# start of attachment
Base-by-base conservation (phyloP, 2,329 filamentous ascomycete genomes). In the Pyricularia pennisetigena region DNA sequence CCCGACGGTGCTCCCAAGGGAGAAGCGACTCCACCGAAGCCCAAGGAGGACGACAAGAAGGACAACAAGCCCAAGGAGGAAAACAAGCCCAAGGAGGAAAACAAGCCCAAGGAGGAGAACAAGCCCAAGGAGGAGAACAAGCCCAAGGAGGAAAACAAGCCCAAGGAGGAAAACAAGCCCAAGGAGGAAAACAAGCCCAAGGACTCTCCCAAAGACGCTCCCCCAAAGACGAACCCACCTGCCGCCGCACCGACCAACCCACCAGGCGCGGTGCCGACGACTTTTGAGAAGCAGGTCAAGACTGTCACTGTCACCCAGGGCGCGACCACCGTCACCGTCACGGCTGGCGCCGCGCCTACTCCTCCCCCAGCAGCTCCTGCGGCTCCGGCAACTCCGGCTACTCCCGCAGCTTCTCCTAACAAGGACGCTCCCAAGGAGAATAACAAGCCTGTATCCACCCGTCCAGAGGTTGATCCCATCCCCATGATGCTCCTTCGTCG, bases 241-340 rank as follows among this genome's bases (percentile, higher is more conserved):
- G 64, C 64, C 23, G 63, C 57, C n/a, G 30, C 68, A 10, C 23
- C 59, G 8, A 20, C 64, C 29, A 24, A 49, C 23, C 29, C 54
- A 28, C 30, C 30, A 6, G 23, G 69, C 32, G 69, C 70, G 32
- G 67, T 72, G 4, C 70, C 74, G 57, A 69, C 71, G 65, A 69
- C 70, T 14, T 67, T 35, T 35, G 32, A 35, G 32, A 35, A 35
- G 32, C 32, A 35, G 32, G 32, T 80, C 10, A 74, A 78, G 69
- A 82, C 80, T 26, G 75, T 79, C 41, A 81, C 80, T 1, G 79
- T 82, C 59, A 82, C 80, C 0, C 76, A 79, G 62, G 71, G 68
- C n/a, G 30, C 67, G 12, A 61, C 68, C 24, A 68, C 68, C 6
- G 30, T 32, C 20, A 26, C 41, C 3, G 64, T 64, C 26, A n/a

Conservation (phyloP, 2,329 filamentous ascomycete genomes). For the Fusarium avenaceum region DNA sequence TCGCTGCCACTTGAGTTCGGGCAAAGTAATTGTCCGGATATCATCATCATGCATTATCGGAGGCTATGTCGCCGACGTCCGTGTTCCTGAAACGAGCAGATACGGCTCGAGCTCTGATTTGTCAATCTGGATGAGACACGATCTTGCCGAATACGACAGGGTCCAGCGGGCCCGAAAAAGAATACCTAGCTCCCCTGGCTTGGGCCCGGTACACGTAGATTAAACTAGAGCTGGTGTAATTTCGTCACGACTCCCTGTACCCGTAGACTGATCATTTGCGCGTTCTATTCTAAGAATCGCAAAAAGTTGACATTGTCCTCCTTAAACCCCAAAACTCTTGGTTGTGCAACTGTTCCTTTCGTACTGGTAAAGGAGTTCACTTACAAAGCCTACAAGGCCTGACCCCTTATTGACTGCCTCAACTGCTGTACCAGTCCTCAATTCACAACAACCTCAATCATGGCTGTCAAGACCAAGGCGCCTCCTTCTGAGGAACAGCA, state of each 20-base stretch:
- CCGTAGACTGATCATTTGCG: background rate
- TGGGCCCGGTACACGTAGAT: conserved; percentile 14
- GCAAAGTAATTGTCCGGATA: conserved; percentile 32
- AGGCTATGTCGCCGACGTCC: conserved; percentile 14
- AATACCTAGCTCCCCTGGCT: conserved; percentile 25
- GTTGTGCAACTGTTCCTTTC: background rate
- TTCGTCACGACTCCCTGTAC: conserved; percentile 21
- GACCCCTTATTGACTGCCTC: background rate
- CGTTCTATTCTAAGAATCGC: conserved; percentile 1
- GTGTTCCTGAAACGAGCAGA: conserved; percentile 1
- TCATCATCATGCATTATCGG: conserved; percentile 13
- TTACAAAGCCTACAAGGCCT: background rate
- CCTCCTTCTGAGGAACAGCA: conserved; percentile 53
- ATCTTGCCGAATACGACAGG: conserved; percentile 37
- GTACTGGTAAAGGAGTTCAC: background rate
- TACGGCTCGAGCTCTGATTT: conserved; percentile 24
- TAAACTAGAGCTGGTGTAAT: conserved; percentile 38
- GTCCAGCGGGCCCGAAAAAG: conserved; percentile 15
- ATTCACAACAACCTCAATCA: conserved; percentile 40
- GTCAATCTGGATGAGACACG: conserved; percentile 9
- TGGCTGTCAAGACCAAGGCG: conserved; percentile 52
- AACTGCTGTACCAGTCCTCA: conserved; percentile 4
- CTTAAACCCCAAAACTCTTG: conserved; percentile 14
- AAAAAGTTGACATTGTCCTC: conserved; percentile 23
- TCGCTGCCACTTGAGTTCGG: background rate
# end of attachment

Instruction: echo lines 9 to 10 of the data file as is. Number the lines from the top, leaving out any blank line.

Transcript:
- T 82, C 59, A 82, C 80, C 0, C 76, A 79, G 62, G 71, G 68
- C n/a, G 30, C 67, G 12, A 61, C 68, C 24, A 68, C 68, C 6